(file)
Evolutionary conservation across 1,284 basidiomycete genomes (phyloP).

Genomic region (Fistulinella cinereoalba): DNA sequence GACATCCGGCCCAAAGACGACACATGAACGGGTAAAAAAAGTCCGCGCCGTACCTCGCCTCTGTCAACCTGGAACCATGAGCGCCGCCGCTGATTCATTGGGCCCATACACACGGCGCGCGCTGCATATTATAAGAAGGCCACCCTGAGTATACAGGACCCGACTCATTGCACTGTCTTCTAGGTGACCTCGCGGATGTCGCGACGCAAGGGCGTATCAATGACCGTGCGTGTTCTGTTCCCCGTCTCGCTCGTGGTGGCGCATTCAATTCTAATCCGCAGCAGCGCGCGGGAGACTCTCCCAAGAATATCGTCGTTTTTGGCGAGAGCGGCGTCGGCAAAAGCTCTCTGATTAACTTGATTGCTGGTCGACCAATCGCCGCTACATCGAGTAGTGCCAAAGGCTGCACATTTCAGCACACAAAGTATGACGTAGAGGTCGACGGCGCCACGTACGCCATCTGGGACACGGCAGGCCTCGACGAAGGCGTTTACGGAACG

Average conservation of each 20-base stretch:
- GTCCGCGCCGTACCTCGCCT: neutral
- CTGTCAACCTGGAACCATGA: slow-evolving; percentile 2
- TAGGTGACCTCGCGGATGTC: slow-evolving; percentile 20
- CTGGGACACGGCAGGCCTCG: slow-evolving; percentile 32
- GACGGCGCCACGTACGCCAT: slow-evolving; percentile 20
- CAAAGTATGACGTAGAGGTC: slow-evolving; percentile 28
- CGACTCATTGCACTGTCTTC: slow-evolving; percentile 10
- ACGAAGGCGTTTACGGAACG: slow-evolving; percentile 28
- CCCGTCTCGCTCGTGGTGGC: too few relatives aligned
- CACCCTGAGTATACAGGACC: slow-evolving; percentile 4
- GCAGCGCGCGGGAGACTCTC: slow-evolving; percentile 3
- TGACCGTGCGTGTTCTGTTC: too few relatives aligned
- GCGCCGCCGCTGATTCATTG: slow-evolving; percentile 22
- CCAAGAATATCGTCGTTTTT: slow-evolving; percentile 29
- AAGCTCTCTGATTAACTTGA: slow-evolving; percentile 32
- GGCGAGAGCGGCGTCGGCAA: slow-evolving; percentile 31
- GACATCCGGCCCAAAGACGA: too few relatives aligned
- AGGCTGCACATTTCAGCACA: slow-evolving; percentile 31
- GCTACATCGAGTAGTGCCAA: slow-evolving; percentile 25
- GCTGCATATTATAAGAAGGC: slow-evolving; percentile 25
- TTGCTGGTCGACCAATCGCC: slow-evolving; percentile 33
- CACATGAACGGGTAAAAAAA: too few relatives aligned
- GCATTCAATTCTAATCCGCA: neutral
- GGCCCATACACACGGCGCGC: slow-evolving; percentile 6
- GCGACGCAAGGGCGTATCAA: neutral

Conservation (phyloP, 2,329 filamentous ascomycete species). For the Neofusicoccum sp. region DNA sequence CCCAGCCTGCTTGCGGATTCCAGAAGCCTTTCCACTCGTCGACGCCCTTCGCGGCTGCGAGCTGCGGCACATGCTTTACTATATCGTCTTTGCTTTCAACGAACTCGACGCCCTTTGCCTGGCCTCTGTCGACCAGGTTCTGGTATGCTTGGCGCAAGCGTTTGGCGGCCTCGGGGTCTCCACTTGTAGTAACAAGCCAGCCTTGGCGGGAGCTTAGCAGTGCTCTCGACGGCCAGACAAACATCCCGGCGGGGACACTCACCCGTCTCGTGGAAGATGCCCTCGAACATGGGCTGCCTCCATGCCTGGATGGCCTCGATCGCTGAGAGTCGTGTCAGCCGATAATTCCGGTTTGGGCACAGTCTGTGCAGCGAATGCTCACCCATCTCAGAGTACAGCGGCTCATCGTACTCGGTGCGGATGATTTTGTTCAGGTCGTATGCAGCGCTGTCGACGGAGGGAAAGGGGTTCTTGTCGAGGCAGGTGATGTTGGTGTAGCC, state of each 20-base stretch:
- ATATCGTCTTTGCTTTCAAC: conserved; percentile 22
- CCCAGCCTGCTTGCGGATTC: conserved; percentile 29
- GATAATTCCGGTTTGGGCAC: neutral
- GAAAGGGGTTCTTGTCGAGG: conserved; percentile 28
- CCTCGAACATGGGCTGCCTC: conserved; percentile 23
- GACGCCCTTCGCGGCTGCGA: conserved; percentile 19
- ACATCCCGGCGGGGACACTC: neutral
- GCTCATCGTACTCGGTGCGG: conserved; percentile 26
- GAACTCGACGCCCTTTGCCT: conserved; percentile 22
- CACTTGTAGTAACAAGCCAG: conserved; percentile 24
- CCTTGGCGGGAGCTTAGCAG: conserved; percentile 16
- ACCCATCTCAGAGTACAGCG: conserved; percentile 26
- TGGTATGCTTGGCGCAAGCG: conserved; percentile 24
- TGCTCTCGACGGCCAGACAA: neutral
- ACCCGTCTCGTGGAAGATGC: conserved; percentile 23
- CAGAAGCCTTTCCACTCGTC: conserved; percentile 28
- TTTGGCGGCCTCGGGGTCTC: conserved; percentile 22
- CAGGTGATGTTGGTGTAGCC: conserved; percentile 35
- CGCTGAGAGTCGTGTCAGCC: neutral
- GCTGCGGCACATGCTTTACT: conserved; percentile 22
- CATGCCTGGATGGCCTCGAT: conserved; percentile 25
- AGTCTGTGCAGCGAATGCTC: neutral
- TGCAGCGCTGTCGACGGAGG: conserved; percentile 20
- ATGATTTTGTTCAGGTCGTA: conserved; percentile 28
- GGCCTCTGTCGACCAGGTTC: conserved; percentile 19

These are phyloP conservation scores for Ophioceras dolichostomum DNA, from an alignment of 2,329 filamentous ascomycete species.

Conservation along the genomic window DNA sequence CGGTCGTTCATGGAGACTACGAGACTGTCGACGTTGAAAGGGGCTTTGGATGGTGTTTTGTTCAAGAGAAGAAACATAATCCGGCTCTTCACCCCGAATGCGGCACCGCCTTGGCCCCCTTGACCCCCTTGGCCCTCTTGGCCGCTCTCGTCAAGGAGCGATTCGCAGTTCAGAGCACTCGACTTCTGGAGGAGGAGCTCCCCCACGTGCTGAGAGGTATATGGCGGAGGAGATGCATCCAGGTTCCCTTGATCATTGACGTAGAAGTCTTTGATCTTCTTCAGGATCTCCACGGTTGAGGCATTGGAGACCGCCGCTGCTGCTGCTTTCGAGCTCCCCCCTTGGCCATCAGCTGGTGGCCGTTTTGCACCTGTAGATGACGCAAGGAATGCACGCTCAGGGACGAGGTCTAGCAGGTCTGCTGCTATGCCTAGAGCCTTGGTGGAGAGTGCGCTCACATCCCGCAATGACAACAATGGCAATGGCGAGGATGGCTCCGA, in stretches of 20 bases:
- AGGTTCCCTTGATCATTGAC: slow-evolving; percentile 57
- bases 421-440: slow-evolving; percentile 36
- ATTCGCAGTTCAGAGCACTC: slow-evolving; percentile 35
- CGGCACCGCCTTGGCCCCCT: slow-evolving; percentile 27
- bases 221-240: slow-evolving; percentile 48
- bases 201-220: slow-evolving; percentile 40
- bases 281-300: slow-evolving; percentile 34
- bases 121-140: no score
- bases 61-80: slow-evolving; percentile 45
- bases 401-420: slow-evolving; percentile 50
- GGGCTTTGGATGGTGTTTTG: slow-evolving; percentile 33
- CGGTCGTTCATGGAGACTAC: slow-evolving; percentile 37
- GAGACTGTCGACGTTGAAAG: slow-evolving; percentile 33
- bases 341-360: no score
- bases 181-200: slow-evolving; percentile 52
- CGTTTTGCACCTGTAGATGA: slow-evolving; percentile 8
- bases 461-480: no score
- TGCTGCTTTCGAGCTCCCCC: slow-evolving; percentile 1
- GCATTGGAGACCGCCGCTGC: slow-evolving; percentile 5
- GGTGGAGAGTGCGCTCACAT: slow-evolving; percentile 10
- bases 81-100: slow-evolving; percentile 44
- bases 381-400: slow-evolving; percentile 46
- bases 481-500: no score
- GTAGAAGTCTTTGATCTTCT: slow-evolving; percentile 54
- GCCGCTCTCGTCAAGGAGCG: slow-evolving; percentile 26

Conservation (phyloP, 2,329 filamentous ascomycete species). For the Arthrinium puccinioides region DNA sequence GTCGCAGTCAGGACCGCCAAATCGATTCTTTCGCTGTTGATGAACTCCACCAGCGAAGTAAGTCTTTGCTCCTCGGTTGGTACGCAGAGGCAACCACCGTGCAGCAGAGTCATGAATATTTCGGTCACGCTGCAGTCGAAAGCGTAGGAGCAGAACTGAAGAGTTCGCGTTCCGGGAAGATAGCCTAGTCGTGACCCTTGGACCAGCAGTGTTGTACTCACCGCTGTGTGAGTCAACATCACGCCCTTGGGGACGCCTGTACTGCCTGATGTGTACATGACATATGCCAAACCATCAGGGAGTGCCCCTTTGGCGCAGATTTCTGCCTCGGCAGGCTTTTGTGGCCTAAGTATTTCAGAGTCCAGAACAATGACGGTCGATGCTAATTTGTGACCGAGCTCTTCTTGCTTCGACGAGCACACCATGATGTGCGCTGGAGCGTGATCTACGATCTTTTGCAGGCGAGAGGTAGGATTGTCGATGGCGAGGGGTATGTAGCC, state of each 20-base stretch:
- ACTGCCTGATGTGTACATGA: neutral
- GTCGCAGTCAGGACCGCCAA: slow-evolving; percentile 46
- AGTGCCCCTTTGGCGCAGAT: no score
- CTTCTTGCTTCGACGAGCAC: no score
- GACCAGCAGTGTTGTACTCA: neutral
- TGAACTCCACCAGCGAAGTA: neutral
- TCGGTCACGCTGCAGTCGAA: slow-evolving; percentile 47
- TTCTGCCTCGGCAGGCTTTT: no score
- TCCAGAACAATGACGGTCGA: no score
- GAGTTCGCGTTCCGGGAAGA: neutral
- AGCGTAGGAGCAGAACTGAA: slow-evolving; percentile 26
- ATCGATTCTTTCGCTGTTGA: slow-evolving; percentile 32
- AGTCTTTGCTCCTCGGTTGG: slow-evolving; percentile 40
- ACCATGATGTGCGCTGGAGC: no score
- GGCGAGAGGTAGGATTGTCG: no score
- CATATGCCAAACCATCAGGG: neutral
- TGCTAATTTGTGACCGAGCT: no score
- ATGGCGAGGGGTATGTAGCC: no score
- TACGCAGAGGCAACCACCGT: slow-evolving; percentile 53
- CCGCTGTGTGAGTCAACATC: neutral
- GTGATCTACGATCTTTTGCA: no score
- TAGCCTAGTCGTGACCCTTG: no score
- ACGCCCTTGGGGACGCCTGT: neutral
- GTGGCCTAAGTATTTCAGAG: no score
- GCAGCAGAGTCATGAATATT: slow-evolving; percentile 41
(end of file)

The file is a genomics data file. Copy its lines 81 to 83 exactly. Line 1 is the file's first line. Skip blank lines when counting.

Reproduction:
- GCCGCTCTCGTCAAGGAGCG: slow-evolving; percentile 26

Conservation (phyloP, 2,329 filamentous ascomycete species). For the Arthrinium puccinioides region DNA sequence GTCGCAGTCAGGACCGCCAAATCGATTCTTTCGCTGTTGATGAACTCCACCAGCGAAGTAAGTCTTTGCTCCTCGGTTGGTACGCAGAGGCAACCACCGTGCAGCAGAGTCATGAATATTTCGGTCACGCTGCAGTCGAAAGCGTAGGAGCAGAACTGAAGAGTTCGCGTTCCGGGAAGATAGCCTAGTCGTGACCCTTGGACCAGCAGTGTTGTACTCACCGCTGTGTGAGTCAACATCACGCCCTTGGGGACGCCTGTACTGCCTGATGTGTACATGACATATGCCAAACCATCAGGGAGTGCCCCTTTGGCGCAGATTTCTGCCTCGGCAGGCTTTTGTGGCCTAAGTATTTCAGAGTCCAGAACAATGACGGTCGATGCTAATTTGTGACCGAGCTCTTCTTGCTTCGACGAGCACACCATGATGTGCGCTGGAGCGTGATCTACGATCTTTTGCAGGCGAGAGGTAGGATTGTCGATGGCGAGGGGTATGTAGCC, state of each 20-base stretch:
- ACTGCCTGATGTGTACATGA: neutral